NCAUR did not cancel its contract, which included a block of 190 " room nights" from April 10 to 13, 2005. It held the conference as planned at the Hotel. However, the entire room block that had been reserved was not booked by individual attendees, who were responsible for making their own arrangements. The Hotel says that for the two days of the convention, there was a less-than-75% booking rate. The Hotel attributes the " reduced anticipated bookings" to the cow-manure stunt and the attendant publicity.
b. Chicago International Film Festival
Cinema/Chicago, which sponsors the Chicago International Film Festival, agreed to provide 100 room nights for the annual festival in 2005. A Union official wrote to organizers and participants in the festival, asking that they cancel the room block reservation and stating: " It is not unlikely that strikers and supporters might be present outside the Chicago Theater on Oct. 6 during the opening gala in order to publicize this injustice with leaflets and bullhorns."
Sophia Wong Boccio of Cinema/Chicago was concerned about " negative publicity" and " embarrassment to the Film Festival." On September 29, 2005, Boccio sent a letter to the Hotel terminating the sponsorship agreement and canceling the reserved room block. This was primarily due to Boccio's fear of " something that might be bad" happening on the festival's opening night.
c. America's Next Top Model
Anisa Productions contracted with the Hotel to rent event space on September 5-8, 2008, to hold a casting call for the program " America's Next Top Model" (" ANTM" ). On September 3 and 4, Union Research Director Lars Negstad and Boycott Coordinator Jessica Lawlor sent emails to groups of 18 and 26 supporters requesting that they telephone and email executives of Cover Girl, which sponsors ANTM, and Proctor & Gamble (which owns Cover Girl), urging them to convince ANTM not to cross the Union's picket line and hold the casting call at the Hotel. The emails provided telephone numbers and email addresses for the executives. Negstad later reported to supporters that the Cover Girl executive's voice mail box was full, and urged them to keep emailing instead of calling.
On September 4, 2008, the Union sent a press release to Chicago media outlets declaring: " Union to picket Congress Hotel during 'America's Next Top Model.'" The statement advised that picket signs would contain such colorful slogans as " American's Next Top Strikebreaker" and " Who wants a model covered in SCABS?"
Lawlor also contacted an official in a television performers' union, David Bresbis, and asked if he could assist with convincing ANTM to move its casting call. Bresbis in turn emailed Jeff Tobler or CW Network, which broadcasts ANTM, informing him of the " longstanding labor dispute at the Congress Hotel" and asking whether the casting call's venue had been changed. Bresbis informed Tobler that, through a third party, Bresbis had contacted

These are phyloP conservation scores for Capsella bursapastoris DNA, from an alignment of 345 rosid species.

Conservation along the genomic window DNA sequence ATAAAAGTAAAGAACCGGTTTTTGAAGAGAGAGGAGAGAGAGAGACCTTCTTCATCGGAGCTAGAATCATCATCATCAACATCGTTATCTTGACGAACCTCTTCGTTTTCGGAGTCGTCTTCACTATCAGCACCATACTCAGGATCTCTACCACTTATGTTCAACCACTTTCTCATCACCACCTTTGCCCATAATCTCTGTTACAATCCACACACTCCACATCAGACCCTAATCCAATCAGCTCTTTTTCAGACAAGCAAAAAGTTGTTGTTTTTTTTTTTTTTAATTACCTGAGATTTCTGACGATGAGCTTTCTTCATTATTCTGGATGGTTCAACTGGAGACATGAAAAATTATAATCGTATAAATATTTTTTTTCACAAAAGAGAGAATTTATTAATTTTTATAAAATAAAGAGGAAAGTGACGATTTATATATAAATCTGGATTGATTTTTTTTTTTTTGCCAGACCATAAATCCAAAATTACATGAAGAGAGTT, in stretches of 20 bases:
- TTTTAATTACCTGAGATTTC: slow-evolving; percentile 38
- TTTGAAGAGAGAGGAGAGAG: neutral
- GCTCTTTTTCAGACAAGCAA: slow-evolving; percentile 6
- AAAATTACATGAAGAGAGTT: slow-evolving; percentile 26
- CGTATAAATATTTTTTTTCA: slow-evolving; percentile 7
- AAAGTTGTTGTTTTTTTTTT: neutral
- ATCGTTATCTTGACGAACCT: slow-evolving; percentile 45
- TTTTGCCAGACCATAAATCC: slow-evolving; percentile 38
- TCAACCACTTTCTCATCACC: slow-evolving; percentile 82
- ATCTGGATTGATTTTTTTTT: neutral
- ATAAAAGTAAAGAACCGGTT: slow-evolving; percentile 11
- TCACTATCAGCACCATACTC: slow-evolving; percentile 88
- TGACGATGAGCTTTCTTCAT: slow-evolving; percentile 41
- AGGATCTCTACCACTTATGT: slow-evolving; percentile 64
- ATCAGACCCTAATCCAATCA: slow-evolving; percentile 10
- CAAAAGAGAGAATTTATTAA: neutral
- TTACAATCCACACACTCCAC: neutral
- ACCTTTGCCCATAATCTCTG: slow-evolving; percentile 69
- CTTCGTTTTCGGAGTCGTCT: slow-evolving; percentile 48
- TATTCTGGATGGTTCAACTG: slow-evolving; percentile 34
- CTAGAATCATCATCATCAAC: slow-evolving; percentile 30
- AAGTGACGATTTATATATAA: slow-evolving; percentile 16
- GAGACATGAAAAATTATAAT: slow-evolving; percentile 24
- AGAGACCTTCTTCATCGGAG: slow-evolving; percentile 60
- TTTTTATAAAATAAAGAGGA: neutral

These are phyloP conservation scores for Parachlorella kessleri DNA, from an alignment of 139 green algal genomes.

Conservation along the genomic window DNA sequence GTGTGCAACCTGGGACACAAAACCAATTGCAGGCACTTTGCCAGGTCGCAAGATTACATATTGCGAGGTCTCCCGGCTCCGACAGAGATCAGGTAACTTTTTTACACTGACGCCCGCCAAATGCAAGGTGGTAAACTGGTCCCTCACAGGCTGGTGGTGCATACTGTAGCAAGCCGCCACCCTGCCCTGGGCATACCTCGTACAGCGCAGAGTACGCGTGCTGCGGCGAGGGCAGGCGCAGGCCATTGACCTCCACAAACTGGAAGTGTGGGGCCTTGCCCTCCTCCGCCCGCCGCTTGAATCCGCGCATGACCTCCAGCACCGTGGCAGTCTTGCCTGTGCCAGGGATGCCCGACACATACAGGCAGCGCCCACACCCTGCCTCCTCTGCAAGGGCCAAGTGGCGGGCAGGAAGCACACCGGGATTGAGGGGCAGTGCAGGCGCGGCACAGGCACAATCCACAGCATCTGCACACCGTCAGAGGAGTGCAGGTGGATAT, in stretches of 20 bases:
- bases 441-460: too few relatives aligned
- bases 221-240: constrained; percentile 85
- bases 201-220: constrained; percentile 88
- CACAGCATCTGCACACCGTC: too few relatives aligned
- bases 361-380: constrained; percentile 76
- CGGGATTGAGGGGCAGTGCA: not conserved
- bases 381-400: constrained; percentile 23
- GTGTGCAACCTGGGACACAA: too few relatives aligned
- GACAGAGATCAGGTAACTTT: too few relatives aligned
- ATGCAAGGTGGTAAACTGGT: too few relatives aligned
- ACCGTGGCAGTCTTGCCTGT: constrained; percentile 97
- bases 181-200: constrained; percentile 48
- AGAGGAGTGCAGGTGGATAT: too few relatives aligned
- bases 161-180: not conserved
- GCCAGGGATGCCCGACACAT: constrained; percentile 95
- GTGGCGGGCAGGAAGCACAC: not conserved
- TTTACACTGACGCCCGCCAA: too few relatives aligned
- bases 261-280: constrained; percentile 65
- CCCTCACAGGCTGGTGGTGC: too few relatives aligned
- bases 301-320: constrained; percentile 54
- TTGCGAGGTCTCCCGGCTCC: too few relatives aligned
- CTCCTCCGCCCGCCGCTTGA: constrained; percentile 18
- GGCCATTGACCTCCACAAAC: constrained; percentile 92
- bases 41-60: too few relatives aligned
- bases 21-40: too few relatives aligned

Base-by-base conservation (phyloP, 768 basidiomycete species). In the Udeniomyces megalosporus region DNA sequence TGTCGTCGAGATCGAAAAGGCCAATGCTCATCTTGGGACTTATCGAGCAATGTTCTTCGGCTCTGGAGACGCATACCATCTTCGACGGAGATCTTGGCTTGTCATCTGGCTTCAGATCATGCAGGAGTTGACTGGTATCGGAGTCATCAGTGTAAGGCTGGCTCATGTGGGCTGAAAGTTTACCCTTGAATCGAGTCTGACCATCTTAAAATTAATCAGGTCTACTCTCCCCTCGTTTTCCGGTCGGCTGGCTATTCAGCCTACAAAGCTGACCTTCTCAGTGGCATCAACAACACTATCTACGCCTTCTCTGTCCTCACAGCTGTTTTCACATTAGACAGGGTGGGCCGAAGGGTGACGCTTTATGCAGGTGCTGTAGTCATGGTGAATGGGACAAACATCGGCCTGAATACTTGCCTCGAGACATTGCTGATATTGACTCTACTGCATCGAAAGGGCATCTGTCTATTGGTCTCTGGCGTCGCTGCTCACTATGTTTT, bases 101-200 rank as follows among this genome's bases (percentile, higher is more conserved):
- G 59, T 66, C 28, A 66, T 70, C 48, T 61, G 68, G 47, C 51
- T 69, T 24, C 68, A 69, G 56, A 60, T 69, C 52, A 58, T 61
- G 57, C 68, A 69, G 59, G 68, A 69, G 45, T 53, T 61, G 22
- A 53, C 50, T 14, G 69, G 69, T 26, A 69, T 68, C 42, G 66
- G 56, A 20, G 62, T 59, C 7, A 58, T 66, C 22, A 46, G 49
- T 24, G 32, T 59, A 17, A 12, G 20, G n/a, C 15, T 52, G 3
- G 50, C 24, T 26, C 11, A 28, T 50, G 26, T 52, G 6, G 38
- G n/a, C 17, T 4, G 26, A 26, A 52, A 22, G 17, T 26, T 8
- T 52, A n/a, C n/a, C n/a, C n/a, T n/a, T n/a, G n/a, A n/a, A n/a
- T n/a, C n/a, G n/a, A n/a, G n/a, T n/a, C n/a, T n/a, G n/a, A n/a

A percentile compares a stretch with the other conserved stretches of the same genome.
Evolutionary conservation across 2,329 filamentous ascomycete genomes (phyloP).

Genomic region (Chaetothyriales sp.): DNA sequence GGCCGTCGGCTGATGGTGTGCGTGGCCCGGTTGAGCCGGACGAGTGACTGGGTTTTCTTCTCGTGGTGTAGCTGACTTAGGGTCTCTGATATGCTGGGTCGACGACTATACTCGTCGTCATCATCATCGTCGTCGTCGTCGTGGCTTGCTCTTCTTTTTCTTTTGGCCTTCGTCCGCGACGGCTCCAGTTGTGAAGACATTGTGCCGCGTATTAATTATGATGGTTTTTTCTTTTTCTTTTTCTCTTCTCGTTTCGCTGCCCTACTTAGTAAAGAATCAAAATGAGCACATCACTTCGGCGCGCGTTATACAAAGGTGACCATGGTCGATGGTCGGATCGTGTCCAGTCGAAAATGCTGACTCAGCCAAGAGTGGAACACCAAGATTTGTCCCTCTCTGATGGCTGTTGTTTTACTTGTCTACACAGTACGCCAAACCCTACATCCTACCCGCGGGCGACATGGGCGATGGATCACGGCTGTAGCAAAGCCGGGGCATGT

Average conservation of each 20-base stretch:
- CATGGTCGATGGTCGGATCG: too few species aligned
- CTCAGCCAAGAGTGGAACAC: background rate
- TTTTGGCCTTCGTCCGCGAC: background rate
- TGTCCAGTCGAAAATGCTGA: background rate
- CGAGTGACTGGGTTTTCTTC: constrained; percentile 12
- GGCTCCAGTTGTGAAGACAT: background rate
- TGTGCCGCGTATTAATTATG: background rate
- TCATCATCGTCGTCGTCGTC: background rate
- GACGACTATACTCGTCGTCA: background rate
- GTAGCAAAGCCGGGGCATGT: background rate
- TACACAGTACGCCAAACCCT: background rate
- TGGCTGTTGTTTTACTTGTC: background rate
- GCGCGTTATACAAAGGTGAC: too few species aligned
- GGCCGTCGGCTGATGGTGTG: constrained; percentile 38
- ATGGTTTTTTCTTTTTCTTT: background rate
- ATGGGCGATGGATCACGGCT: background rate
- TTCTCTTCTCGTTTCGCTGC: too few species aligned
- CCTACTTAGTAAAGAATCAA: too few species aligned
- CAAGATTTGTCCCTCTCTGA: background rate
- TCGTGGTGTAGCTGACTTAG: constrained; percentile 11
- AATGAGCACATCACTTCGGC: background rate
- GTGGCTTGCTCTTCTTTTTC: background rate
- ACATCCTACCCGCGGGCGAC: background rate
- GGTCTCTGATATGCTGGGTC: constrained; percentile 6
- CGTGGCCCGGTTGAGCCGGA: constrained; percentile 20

Tyra Banks, the host of ANTM, and advised her of the labor dispute.
As of September 4, 2008, ANTM had decided not to hold its casting call at the Hotel; it selected another venue instead. The Union issued a press release stating that the event had been moved from the Hotel after its " coordinated extensive outreach" to affiliates of the program; it referred to " a swarm of concerned phone calls and emails."
d. Midwest Clinic
The Midwest Clinic is an annual band and orchestra conference for music educators. Before 2009, the Midwest Clinic was held at a Hilton hotel, with the Hotel serving as the secondary site for conference events and lodging of participants. Since 2009, the Midwest Clinic has been held at McCormick Place in Chicago.
The Union contacted Midwest Clinic Executive Director Kelly Jocius several times to persuade him not to use the Hotel during the Clinic. Sometime between 2004 and 2006, Mr. Jocius had a long, confrontational telephone call with Union Boycott Coordinator Teran Loeppke. During the animated call, both parties raised their voices. Loeppke insisted that the Clinic honor the strike and move its business from the Hotel.
Sometime thereafter, on three separate occasions, Loeppke came to the Midwest Clinic's office unannounced. Jocius refused to meet with him, and each time he was turned away at the door by staff members. Loeppke and Jocius exchanged emails that Jocius characterized as " more civil and professional" than the telephone call had been. In 2008, Jocius received three letters from the Union asking that Midwest Clinic not use the Hotel.
A mass email and telephone campaign also took place. The Union circulated a list of names and telephone numbers, including some home telephone numbers, of board members of Midwest Clinic and performers at the Clinic. It also sent letters, which typically included requests to call Mr. Jocius, to cancel contracts with the Hotel, and to honor the picket line at the Hotel. Mr. Jocius heard " in waves" from board members about the Union's outreach. The clinic's exhibitors and a presenter also heard from the Union with solicitations not to use the Hotel. Ultimately, in 2009, the Clinic was moved from the Hilton, and it no longer used the Hotel for overflow bookings.